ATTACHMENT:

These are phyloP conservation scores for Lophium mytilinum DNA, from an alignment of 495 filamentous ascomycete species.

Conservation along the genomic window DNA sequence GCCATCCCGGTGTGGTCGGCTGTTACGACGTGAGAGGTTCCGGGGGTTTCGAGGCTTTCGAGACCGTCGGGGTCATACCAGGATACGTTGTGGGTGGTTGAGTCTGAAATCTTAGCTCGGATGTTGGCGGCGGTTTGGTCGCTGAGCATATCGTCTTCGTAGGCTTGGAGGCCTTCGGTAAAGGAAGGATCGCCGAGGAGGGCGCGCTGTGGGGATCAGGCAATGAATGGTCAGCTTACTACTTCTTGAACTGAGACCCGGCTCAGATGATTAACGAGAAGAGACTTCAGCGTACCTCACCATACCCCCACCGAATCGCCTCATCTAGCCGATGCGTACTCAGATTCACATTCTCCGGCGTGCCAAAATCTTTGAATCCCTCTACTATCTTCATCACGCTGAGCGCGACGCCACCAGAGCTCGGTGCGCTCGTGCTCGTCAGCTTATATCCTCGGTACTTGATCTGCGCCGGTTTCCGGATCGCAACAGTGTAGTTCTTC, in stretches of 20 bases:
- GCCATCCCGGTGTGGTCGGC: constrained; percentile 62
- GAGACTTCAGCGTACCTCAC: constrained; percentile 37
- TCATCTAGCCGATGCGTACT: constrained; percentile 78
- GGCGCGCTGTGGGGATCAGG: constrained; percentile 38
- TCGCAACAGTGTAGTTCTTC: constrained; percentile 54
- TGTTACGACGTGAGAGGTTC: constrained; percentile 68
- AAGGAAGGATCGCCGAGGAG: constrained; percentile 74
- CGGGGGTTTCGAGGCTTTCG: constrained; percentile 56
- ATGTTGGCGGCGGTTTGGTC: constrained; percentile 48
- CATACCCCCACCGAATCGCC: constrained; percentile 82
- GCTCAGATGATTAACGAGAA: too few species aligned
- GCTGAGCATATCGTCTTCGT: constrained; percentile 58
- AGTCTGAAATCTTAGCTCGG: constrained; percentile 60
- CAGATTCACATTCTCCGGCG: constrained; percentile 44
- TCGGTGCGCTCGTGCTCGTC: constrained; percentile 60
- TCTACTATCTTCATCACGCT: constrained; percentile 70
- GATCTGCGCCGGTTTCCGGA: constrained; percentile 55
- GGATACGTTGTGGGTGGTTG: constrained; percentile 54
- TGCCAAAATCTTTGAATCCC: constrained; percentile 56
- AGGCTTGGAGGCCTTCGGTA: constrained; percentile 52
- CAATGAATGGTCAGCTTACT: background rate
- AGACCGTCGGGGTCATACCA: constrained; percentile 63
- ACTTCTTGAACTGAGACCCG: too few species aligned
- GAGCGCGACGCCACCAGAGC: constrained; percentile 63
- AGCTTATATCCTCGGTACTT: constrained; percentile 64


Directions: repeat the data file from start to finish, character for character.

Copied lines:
These are phyloP conservation scores for Lophium mytilinum DNA, from an alignment of 495 filamentous ascomycete species.

Conservation along the genomic window DNA sequence GCCATCCCGGTGTGGTCGGCTGTTACGACGTGAGAGGTTCCGGGGGTTTCGAGGCTTTCGAGACCGTCGGGGTCATACCAGGATACGTTGTGGGTGGTTGAGTCTGAAATCTTAGCTCGGATGTTGGCGGCGGTTTGGTCGCTGAGCATATCGTCTTCGTAGGCTTGGAGGCCTTCGGTAAAGGAAGGATCGCCGAGGAGGGCGCGCTGTGGGGATCAGGCAATGAATGGTCAGCTTACTACTTCTTGAACTGAGACCCGGCTCAGATGATTAACGAGAAGAGACTTCAGCGTACCTCACCATACCCCCACCGAATCGCCTCATCTAGCCGATGCGTACTCAGATTCACATTCTCCGGCGTGCCAAAATCTTTGAATCCCTCTACTATCTTCATCACGCTGAGCGCGACGCCACCAGAGCTCGGTGCGCTCGTGCTCGTCAGCTTATATCCTCGGTACTTGATCTGCGCCGGTTTCCGGATCGCAACAGTGTAGTTCTTC, in stretches of 20 bases:
- GCCATCCCGGTGTGGTCGGC: constrained; percentile 62
- GAGACTTCAGCGTACCTCAC: constrained; percentile 37
- TCATCTAGCCGATGCGTACT: constrained; percentile 78
- GGCGCGCTGTGGGGATCAGG: constrained; percentile 38
- TCGCAACAGTGTAGTTCTTC: constrained; percentile 54
- TGTTACGACGTGAGAGGTTC: constrained; percentile 68
- AAGGAAGGATCGCCGAGGAG: constrained; percentile 74
- CGGGGGTTTCGAGGCTTTCG: constrained; percentile 56
- ATGTTGGCGGCGGTTTGGTC: constrained; percentile 48
- CATACCCCCACCGAATCGCC: constrained; percentile 82
- GCTCAGATGATTAACGAGAA: too few species aligned
- GCTGAGCATATCGTCTTCGT: constrained; percentile 58
- AGTCTGAAATCTTAGCTCGG: constrained; percentile 60
- CAGATTCACATTCTCCGGCG: constrained; percentile 44
- TCGGTGCGCTCGTGCTCGTC: constrained; percentile 60
- TCTACTATCTTCATCACGCT: constrained; percentile 70
- GATCTGCGCCGGTTTCCGGA: constrained; percentile 55
- GGATACGTTGTGGGTGGTTG: constrained; percentile 54
- TGCCAAAATCTTTGAATCCC: constrained; percentile 56
- AGGCTTGGAGGCCTTCGGTA: constrained; percentile 52
- CAATGAATGGTCAGCTTACT: background rate
- AGACCGTCGGGGTCATACCA: constrained; percentile 63
- ACTTCTTGAACTGAGACCCG: too few species aligned
- GAGCGCGACGCCACCAGAGC: constrained; percentile 63
- AGCTTATATCCTCGGTACTT: constrained; percentile 64